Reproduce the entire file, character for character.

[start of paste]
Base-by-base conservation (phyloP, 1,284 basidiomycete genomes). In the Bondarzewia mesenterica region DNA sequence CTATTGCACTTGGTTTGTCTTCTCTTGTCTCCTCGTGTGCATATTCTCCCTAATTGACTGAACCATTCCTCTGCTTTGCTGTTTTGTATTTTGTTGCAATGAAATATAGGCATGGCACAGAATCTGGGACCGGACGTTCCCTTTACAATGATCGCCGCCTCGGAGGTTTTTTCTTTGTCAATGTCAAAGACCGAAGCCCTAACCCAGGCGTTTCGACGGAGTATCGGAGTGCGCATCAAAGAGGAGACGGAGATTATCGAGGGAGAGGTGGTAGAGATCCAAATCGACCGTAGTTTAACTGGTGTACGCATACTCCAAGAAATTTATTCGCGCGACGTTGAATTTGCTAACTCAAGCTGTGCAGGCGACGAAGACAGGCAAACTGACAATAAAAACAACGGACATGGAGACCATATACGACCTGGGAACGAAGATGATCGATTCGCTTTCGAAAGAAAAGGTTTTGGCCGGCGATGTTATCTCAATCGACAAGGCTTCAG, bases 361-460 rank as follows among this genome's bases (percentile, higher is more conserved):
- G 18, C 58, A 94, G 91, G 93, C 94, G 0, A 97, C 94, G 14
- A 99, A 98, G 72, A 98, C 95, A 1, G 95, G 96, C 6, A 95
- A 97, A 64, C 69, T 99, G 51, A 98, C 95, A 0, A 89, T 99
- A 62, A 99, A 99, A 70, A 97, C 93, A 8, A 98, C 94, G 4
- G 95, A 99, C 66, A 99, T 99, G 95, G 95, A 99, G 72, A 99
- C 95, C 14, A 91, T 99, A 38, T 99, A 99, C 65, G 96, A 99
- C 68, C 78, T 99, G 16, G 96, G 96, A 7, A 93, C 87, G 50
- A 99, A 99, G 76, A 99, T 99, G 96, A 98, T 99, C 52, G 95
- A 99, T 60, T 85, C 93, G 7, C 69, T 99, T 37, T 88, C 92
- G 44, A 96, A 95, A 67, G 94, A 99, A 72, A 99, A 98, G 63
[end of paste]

Base-by-base conservation (phyloP, 1,284 basidiomycete genomes). In the Bondarzewia mesenterica region DNA sequence CTATTGCACTTGGTTTGTCTTCTCTTGTCTCCTCGTGTGCATATTCTCCCTAATTGACTGAACCATTCCTCTGCTTTGCTGTTTTGTATTTTGTTGCAATGAAATATAGGCATGGCACAGAATCTGGGACCGGACGTTCCCTTTACAATGATCGCCGCCTCGGAGGTTTTTTCTTTGTCAATGTCAAAGACCGAAGCCCTAACCCAGGCGTTTCGACGGAGTATCGGAGTGCGCATCAAAGAGGAGACGGAGATTATCGAGGGAGAGGTGGTAGAGATCCAAATCGACCGTAGTTTAACTGGTGTACGCATACTCCAAGAAATTTATTCGCGCGACGTTGAATTTGCTAACTCAAGCTGTGCAGGCGACGAAGACAGGCAAACTGACAATAAAAACAACGGACATGGAGACCATATACGACCTGGGAACGAAGATGATCGATTCGCTTTCGAAAGAAAAGGTTTTGGCCGGCGATGTTATCTCAATCGACAAGGCTTCAG, bases 361-460 rank as follows among this genome's bases (percentile, higher is more conserved):
- G 18, C 58, A 94, G 91, G 93, C 94, G 0, A 97, C 94, G 14
- A 99, A 98, G 72, A 98, C 95, A 1, G 95, G 96, C 6, A 95
- A 97, A 64, C 69, T 99, G 51, A 98, C 95, A 0, A 89, T 99
- A 62, A 99, A 99, A 70, A 97, C 93, A 8, A 98, C 94, G 4
- G 95, A 99, C 66, A 99, T 99, G 95, G 95, A 99, G 72, A 99
- C 95, C 14, A 91, T 99, A 38, T 99, A 99, C 65, G 96, A 99
- C 68, C 78, T 99, G 16, G 96, G 96, A 7, A 93, C 87, G 50
- A 99, A 99, G 76, A 99, T 99, G 96, A 98, T 99, C 52, G 95
- A 99, T 60, T 85, C 93, G 7, C 69, T 99, T 37, T 88, C 92
- G 44, A 96, A 95, A 67, G 94, A 99, A 72, A 99, A 98, G 63